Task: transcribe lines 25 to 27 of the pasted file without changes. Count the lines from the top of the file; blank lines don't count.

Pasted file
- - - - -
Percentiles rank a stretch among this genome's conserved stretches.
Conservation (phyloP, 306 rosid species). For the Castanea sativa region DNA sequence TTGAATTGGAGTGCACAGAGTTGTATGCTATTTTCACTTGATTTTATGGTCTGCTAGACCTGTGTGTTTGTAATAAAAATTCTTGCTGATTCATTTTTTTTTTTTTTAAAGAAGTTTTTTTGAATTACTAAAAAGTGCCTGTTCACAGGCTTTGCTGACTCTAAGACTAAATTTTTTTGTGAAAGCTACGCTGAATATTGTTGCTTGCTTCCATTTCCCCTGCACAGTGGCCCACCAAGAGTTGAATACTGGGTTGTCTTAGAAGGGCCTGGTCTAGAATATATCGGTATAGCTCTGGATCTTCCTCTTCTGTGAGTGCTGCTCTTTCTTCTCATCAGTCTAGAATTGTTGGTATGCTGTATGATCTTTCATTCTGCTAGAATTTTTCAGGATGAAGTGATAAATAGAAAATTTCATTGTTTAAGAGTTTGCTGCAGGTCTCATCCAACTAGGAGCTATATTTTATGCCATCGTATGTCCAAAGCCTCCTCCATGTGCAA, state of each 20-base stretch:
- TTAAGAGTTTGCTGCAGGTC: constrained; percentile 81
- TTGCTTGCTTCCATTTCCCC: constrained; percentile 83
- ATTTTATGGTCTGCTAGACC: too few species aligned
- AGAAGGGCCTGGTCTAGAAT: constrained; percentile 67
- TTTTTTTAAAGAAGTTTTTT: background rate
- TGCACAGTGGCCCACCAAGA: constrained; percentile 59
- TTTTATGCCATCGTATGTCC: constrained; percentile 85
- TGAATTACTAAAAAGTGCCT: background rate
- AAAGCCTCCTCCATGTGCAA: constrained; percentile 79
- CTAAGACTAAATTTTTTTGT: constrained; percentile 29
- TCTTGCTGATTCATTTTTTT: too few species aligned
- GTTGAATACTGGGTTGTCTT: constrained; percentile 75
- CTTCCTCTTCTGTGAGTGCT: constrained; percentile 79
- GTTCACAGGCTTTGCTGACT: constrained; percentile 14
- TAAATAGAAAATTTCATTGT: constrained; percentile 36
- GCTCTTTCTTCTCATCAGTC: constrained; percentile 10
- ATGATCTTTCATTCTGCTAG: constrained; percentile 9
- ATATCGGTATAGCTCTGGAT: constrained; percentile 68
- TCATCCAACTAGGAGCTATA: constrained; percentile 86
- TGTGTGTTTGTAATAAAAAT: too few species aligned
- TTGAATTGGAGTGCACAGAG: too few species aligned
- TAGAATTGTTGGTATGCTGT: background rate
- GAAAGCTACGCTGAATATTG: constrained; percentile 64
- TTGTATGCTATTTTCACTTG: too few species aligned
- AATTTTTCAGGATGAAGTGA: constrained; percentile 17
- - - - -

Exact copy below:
- GAAAGCTACGCTGAATATTG: constrained; percentile 64
- TTGTATGCTATTTTCACTTG: too few species aligned
- AATTTTTCAGGATGAAGTGA: constrained; percentile 17